For the first time since it was put on the schedule in 1994, Indianapolis Motor Speedway will move from its summer spot to Sept. 9 and be the final race before the playoffs begin.

The Brickyard 400 will lead into a revamped first round that will see the playoffs begin for the first time at Las Vegas Motor Speedway on Sept. 16. The playoff opener will be the second race at Las Vegas, which got the date from New Hampshire Motor Speedway. 

Richmond International Raceway, which had been the final race before the playoffs since 2004, moves into the playoffs and will be the second race in the opening round on Sept. 22, a Saturday night.

Charlotte Motor Speedway will be the cutoff race in the first round on Sept. 30, but that race will be competed on the track’s roval— combining its oval and infield road course

The changes dramatically alter the type of tracks in the 10-race playoff, which will still end in Miami on Nov. 18.

There will be one road course (Charlotte), one restrictor-plate track (Talladega), two short tracks (Richmond and Martinsville), two 1-mile tracks (Dover and Phoenix) and four 1.5-mile tracks (Las Vegas, Kansas, Texas and Miami).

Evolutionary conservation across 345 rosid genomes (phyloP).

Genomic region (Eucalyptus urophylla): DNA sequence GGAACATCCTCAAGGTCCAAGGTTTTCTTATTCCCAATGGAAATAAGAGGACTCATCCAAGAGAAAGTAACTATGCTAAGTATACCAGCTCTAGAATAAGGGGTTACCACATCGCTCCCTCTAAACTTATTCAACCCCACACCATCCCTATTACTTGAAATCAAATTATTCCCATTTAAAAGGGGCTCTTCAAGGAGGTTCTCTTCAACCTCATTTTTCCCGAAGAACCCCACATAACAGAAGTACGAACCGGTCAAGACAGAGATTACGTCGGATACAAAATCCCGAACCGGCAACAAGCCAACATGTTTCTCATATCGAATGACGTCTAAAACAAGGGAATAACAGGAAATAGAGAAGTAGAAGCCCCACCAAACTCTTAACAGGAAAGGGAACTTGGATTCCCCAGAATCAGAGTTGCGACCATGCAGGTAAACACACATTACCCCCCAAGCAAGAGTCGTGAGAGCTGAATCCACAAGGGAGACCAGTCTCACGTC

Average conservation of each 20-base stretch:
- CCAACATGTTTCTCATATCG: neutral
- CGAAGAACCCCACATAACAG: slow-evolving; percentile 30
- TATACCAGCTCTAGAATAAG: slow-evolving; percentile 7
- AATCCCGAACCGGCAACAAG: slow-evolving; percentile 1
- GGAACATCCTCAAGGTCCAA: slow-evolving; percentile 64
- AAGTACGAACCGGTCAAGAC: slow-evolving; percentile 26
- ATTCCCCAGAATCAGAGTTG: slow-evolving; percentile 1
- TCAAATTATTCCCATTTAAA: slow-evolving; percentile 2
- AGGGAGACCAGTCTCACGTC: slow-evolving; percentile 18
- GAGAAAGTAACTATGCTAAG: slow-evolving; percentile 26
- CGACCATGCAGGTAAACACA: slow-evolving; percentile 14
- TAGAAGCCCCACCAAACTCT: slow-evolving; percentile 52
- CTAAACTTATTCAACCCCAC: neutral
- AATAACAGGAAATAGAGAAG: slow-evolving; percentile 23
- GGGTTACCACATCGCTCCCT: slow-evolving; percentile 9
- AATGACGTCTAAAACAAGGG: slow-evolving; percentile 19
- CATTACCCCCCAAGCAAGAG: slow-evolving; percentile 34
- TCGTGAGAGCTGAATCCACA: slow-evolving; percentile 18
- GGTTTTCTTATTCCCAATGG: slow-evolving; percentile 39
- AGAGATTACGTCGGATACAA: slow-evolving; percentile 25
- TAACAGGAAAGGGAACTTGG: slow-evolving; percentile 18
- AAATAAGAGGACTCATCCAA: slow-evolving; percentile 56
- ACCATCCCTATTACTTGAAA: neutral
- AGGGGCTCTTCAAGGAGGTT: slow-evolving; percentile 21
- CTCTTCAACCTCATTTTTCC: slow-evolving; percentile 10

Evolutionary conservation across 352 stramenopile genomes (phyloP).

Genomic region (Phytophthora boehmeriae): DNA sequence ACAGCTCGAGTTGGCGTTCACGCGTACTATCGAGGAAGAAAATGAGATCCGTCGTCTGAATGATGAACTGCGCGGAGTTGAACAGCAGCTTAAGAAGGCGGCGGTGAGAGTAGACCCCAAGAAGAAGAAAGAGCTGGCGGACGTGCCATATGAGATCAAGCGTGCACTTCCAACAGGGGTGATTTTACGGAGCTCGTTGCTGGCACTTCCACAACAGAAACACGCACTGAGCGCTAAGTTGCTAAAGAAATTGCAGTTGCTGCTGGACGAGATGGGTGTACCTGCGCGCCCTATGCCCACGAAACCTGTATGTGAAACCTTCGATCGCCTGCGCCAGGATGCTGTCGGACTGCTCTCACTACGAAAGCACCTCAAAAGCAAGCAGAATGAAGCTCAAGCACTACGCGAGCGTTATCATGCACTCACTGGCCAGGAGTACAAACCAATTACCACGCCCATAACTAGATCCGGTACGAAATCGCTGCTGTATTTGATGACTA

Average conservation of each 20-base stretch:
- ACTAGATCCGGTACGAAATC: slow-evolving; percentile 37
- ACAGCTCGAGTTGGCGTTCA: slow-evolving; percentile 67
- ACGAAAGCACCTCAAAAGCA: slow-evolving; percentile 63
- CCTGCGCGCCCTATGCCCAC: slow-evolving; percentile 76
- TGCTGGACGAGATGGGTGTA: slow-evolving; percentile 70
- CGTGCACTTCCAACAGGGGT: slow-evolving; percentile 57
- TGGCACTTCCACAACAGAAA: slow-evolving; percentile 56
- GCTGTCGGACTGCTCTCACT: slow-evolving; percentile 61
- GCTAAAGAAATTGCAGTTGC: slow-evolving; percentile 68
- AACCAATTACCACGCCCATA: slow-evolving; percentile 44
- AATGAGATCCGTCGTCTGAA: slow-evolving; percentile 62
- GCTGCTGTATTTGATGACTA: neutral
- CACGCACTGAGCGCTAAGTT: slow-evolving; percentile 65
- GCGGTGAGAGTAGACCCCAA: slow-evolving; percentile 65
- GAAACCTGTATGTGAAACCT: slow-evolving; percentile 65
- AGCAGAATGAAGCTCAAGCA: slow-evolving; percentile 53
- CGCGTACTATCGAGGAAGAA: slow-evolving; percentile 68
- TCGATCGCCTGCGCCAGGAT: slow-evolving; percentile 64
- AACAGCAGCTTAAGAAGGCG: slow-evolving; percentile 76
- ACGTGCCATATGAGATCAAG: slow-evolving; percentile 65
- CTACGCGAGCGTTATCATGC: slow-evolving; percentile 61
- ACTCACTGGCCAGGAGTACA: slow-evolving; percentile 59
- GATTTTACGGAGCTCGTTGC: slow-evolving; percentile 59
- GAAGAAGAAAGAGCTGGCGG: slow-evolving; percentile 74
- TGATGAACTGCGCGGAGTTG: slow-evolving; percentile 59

The race at Chicagoland Speedway moves from September to June.

The final 11 races of the 2018 season will be:

Sept. 9 — Indianapolis Motor Speedway (final race before playoffs)

Sept. 16 — Las Vegas (playoff opener)

Sept. 22 — Richmond

Sept. 30 — Charlotte (oval/infield road course – end of first round)

Oct. 7 — Dover (start of second round)

Oct. 14 — Talladega

Oct. 21 — Kansas (end of second round)

Oct. 28 — Martinsville (start of third round)

Nov. 4 — Texas

Nov. 11 — Phoenix (end of third round)

Nov. 18 — Miami (championship)